A few months ago, the QUEST television program included a segment on various gelatinous marine animals, including jellies, found offshore of central and northern California and featured at the Monterey Bay Aquarium. The beginning of the video segment briefly showed one of the most important habitats for these animals — Monterey submarine canyon. Not unlike on land, features of the undersea landscape have a significant influence on the quantities and diversity of animals. Science involved in understanding the relationship of this “seascape” with submarine ecosystems requires quality maps and the technology to create those maps is improving all the time.

For this post, I simply wanted to show a few images of the canyon and beyond. As readers on my regular blog know, I just love showing images of our planet’s seafloor. We are currently in an age of exploration and discovery when it comes to mapping the seafloor — in many ways it’s like sending probes to another planet. Many of the images I show in this post are from the Monterey Bay Aquarium Research Institute (MBARI), which has not only done a lot of the mapping and science, but has also designed and built the technology to do it. See their page on marine geology, including Monterey canyon, here.

The first image (below) shows the deepest part of Monterey canyon, near the shoreline, cutting across the flat and relatively shallow continental shelf. The yellow arrow represent river sources of sediment that contribute to the longshore currents (red arrows) that funnel the sediment into the canyon and, ultimately, into the deep sea.

In fact, it is the movement of sediment through the canyon that is responsible for creating and sculpting the canyon. Not unlike the Colorado River incising into the Colorado Plateau to create the Grand Canyon, these underwater “rivers” of mud, silt, sand, and water rush down the canyon eroding the canyon little by little. Since I’m bringing up the Grand Canyon, I always like to point out the scale of Monterey submarine canyon with the map below, which compares the two canyon systems at the same scale (also from MBARI).

Grand Canyon (top) and Monterey submarine canyon (bottom); credit: MBARI

Finally, I’d like to point out that there is even more to discover and learn beyond the canyon itself. As the continental slope transitions to the much flatter open ocean floor (greater than 10,000 feet deep) the deep canyon transitions to a subtler feature. The Monterey submarine fan, shown in the map below, is a depositional feature — it’s where all the sediment that cut the canyon (and much more that simply traveled through it) ended up. This is the submarine equivalent of a delta in some ways.

Next time you are standing along the coast in Santa Cruz or Monterey and looking out into the ocean remember that there is an entire landscape on the seafloor as beautiful and complex as what we see on land.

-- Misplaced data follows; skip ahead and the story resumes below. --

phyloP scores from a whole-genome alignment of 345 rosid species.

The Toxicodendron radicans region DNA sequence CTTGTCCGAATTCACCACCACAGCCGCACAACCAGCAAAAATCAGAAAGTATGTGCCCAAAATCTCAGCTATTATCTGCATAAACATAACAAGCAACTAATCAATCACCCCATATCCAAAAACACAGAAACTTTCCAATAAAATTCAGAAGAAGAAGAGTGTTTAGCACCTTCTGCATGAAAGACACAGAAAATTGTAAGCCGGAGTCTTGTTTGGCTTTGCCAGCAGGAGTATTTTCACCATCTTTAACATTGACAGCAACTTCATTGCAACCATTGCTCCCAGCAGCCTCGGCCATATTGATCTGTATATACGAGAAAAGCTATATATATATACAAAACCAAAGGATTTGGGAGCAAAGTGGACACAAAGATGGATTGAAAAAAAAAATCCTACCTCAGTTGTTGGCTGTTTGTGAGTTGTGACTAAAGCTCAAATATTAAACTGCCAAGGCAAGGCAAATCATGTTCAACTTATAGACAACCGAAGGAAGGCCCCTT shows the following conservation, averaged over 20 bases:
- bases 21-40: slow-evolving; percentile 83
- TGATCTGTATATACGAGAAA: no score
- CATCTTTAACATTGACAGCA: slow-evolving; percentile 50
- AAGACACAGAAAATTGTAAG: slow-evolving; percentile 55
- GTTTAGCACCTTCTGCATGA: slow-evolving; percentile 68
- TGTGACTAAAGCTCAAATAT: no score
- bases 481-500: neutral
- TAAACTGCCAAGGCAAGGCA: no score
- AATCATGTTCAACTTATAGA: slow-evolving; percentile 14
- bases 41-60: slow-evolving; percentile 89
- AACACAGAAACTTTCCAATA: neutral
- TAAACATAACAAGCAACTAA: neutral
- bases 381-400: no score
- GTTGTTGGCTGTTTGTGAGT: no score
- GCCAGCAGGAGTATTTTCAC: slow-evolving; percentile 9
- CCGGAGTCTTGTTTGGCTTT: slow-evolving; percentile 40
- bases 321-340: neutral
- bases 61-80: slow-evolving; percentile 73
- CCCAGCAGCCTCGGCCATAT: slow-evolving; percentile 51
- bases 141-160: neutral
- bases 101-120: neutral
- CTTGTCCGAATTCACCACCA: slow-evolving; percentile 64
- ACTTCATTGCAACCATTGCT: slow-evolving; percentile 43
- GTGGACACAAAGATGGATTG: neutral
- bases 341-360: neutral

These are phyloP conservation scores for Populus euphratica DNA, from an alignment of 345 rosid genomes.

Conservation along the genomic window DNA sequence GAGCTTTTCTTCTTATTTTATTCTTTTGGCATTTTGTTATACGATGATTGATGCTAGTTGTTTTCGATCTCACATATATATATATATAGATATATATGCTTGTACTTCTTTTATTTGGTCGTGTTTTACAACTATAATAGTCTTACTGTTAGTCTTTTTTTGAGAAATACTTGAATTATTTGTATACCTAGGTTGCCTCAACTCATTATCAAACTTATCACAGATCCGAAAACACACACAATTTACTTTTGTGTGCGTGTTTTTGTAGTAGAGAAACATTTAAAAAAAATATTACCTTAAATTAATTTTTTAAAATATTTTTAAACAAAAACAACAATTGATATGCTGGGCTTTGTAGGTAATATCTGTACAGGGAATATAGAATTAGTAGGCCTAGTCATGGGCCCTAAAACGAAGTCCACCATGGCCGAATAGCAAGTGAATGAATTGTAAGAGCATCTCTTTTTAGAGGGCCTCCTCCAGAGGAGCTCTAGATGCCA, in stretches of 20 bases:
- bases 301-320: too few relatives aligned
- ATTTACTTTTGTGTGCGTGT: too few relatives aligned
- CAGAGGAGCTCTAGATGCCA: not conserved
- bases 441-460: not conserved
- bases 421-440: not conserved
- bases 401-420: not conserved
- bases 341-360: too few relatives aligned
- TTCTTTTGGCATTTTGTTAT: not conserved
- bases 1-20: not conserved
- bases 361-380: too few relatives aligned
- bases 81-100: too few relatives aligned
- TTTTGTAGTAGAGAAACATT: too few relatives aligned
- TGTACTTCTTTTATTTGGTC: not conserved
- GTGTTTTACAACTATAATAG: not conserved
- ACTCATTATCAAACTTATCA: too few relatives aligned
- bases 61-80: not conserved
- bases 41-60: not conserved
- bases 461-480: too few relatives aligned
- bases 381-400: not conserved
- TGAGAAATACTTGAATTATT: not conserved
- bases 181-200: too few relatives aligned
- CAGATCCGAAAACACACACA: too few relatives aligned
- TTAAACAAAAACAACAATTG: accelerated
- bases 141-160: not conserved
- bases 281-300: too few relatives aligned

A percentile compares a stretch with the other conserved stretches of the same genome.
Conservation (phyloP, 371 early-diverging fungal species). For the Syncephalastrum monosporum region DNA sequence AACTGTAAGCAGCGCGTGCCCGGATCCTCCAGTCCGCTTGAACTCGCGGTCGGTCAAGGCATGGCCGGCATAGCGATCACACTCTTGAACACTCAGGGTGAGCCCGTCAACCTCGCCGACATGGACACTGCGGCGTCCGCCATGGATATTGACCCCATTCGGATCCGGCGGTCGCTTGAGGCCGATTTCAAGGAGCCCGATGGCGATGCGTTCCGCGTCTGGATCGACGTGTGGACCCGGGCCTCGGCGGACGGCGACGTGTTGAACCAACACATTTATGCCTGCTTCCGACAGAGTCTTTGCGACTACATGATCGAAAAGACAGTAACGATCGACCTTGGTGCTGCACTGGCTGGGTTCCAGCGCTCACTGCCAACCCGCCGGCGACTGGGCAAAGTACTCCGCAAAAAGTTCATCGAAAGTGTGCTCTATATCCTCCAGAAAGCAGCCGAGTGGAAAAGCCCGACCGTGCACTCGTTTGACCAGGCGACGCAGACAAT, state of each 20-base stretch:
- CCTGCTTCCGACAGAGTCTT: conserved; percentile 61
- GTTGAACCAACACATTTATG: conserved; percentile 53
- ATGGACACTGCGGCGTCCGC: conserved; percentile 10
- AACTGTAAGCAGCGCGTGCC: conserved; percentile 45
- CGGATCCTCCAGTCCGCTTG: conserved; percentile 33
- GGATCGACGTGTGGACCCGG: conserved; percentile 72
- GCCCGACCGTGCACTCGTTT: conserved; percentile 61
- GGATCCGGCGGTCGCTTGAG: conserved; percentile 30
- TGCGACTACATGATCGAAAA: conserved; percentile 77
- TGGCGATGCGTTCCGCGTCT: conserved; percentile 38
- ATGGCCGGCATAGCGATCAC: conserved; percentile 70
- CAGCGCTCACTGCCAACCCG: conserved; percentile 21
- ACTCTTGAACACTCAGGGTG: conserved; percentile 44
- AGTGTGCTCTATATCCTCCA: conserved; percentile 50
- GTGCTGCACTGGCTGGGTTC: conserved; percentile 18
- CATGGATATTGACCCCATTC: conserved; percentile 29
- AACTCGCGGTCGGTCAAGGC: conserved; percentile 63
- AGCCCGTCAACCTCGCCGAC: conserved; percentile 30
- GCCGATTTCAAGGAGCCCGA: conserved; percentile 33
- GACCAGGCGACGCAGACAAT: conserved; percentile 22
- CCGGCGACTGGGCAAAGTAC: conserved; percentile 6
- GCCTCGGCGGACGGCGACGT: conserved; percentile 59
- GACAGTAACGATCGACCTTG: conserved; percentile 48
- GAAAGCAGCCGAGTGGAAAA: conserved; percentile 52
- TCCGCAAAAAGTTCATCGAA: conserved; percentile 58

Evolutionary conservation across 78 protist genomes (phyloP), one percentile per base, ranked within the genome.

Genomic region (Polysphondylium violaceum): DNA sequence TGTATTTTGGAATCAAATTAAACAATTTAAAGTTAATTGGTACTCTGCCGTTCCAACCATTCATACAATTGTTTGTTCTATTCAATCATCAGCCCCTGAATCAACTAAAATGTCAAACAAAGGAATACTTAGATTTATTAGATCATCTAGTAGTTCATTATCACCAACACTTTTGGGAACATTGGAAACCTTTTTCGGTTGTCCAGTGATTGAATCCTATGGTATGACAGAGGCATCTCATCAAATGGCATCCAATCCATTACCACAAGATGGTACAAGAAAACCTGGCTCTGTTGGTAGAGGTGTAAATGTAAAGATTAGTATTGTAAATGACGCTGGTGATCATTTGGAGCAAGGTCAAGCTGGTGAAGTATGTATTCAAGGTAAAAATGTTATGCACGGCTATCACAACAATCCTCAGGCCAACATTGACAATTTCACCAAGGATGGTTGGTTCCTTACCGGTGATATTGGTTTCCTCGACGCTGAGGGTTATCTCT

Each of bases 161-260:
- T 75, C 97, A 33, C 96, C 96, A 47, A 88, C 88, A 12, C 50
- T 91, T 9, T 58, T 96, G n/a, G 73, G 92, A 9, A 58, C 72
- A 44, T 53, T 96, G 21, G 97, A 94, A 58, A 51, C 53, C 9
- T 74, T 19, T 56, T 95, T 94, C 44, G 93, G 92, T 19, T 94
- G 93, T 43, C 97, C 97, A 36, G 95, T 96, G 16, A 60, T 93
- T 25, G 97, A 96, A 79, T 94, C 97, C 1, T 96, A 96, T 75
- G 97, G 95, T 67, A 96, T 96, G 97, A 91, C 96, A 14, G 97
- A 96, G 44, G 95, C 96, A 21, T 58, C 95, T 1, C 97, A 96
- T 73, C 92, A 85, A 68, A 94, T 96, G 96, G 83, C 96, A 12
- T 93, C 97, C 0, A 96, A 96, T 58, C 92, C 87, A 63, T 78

– Image comparing Grand Canyon and Monterey Canyon courtesy of this MBARI publication (link opens a PDF)

– First and last images created in GeoMapApp, a free web-based software for creating topographic/bathymetric maps

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A Submarine Grand Canyon Offshore Central California 16 September,2010Brian Romans

  • Chris Bauer

    Great post Brian. I can look at maps all day. And these latest underwater bathymetry images are especially amazing. It’s great that we are finally getting around to properly mapping the sea floor. (Also see: http://www.kqed.org/quest/television/sea-3d-charting-the-ocean-floor )

    When I previously saw images of the Monterey Canyon I had assumed that it was created during the great ice ages when the sea level was significantly lower and much of the present day sea floor off the California coast was exposed. (As you explained so well in this post: http://www.kqed.org/quest/blog/2010/09/02/the-importance-of-studying-the-history-of-sea-level-change-in-san-francisco-bay/ )

    I pictured some powerful rivers at the time had carved this deep canyon, just as the Colorado River dug and digs out the Grand Canyon. And then, as the sea level rose to its current depth, the MontereyCanyon remained essentially undisturbed under the ocean. I figured it was a geologic memory or testament to those ancient rivers. So it was really interesting to learn that such a huge canyon could be cut into the earth by “underwater rivers” of sediment. And that then led me to wonder- Are there any other places in the world where currents merge like this and carve out off-shore undersea canyons? How strong are those longshore currents that are carving this canyon? And would changing the amount of river flow into the ocean over the last couple hundred years change the amount of sediment and thus slow down or stop this geologic process? Anyway, things to ponder on a Monday morning. Thanks for the enlightenment and the reminder not to assume!